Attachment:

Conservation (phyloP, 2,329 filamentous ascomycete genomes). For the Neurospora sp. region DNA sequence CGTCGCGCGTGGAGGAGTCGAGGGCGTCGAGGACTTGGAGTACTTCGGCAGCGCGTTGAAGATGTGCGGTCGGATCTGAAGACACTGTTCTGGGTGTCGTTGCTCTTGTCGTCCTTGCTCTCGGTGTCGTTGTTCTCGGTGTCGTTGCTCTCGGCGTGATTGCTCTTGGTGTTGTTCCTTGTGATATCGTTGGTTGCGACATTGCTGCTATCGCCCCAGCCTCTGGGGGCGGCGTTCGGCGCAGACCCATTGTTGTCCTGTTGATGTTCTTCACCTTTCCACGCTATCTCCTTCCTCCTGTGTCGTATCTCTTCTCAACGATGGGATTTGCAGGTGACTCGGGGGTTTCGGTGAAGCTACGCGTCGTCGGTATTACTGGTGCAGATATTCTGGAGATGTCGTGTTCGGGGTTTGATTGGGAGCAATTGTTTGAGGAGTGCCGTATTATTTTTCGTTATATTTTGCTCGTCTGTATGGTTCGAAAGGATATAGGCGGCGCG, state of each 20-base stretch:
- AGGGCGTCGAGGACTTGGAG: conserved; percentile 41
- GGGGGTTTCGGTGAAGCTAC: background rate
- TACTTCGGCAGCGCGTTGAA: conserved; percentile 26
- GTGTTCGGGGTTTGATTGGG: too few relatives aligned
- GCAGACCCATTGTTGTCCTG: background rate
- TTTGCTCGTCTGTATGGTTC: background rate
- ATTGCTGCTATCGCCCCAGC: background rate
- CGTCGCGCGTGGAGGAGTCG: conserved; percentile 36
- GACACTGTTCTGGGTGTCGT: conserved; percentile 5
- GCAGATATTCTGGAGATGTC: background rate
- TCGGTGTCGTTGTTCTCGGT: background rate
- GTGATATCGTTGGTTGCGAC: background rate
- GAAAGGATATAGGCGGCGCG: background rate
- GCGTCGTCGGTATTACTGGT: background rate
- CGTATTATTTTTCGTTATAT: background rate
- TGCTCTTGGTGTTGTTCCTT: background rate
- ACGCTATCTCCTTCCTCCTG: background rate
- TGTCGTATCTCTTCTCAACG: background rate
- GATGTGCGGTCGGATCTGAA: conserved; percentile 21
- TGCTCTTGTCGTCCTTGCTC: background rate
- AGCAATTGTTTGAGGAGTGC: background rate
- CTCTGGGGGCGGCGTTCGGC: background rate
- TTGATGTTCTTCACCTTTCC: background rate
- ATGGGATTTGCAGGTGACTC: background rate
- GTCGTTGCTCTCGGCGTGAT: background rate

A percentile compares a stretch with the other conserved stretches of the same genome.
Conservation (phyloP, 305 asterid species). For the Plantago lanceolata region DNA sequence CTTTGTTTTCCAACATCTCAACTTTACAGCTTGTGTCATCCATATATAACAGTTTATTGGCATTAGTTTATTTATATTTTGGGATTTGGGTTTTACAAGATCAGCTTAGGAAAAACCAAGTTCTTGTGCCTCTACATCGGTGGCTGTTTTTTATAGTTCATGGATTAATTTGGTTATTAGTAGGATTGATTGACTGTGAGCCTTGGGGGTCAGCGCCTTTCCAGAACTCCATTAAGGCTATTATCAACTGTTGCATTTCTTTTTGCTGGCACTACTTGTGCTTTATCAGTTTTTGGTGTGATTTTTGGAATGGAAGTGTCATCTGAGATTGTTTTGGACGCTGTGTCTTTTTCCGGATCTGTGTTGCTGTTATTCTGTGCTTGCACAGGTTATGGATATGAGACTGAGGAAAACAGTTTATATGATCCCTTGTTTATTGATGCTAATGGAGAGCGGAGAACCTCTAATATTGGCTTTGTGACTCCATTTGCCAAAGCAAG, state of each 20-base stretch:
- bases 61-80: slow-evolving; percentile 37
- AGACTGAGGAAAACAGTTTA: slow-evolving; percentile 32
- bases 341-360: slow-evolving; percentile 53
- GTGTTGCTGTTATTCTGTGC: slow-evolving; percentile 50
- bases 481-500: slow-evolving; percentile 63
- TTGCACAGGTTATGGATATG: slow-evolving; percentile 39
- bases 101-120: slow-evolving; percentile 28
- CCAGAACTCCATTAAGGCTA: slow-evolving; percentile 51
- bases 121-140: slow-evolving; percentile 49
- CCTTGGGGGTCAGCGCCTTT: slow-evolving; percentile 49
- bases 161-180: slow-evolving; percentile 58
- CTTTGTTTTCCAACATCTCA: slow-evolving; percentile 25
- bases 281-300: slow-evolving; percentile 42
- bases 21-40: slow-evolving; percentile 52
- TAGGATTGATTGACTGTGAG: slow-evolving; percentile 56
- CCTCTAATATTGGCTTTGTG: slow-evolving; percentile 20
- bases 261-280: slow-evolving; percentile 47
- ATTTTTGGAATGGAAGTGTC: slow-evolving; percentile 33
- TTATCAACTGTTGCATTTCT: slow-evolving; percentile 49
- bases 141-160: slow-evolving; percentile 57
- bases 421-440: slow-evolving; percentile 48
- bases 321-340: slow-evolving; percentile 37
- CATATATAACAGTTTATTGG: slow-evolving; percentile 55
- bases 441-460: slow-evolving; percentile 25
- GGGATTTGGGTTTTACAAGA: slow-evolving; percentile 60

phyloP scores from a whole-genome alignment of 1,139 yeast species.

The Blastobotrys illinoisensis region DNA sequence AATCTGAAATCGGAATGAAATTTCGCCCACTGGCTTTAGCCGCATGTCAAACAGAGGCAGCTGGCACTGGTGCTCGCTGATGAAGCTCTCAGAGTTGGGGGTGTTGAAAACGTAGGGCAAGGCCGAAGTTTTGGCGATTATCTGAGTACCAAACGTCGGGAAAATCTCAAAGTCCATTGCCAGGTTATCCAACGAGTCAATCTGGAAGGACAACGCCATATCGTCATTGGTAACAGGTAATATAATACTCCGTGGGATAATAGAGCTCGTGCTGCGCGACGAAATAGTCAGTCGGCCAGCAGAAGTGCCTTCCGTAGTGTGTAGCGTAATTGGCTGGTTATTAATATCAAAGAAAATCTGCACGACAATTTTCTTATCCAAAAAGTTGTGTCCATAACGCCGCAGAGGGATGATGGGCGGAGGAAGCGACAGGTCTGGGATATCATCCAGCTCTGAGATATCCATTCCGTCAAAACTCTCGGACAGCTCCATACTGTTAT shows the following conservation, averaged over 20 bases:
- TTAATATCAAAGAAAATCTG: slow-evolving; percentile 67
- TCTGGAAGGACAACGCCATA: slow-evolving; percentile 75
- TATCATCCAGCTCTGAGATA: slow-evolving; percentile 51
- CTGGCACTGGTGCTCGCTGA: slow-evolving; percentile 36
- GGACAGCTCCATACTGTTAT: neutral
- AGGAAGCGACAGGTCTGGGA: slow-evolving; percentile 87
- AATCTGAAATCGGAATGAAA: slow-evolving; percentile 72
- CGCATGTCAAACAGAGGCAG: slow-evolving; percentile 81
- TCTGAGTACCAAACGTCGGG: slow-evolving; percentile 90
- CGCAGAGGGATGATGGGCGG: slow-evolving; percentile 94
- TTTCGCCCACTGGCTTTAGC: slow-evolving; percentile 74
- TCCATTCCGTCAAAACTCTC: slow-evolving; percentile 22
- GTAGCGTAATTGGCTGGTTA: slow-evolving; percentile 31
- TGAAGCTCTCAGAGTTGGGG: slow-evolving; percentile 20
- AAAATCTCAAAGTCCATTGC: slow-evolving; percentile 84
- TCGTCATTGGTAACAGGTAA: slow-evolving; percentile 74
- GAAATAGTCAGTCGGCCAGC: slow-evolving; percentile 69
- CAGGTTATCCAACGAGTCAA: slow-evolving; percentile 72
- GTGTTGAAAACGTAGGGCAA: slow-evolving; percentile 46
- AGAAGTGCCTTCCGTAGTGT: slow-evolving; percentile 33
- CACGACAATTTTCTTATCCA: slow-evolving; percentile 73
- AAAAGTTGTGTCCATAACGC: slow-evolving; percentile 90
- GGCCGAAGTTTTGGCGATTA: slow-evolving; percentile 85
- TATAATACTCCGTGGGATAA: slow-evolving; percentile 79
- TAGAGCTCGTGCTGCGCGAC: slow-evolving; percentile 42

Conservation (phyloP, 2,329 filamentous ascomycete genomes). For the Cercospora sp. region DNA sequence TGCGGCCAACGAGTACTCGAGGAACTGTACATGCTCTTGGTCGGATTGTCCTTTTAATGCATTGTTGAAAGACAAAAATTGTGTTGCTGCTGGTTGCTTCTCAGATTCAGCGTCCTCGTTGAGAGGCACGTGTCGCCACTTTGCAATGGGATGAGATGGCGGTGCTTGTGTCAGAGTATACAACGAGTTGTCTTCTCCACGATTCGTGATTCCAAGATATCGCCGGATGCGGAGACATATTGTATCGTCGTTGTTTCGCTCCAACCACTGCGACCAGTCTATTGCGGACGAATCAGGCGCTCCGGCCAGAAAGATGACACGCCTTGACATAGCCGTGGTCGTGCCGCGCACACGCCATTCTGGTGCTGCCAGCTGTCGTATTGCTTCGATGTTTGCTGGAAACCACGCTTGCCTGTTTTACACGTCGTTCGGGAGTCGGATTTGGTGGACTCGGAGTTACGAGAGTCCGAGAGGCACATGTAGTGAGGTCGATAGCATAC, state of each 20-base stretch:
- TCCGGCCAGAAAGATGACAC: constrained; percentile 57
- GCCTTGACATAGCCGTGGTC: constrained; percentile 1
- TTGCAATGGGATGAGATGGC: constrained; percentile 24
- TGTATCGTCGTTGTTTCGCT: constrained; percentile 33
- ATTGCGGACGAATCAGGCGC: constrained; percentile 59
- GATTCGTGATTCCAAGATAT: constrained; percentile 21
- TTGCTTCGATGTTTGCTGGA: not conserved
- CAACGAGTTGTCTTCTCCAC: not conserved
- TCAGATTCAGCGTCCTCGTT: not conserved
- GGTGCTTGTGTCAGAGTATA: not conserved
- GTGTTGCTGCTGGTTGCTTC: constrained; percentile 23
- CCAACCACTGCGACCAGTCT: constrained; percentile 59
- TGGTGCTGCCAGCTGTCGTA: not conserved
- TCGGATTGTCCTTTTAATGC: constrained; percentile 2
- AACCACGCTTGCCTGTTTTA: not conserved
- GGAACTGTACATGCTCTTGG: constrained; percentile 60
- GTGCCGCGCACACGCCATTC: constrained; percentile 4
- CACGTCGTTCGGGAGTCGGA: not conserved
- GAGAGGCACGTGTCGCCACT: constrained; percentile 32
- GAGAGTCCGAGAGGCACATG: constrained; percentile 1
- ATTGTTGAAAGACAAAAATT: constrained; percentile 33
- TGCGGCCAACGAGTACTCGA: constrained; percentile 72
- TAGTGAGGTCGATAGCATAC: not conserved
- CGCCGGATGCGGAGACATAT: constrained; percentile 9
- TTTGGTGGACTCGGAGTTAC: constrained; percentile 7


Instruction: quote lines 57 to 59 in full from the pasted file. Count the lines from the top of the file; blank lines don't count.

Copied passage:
- TCTGGAAGGACAACGCCATA: slow-evolving; percentile 75
- TATCATCCAGCTCTGAGATA: slow-evolving; percentile 51
- CTGGCACTGGTGCTCGCTGA: slow-evolving; percentile 36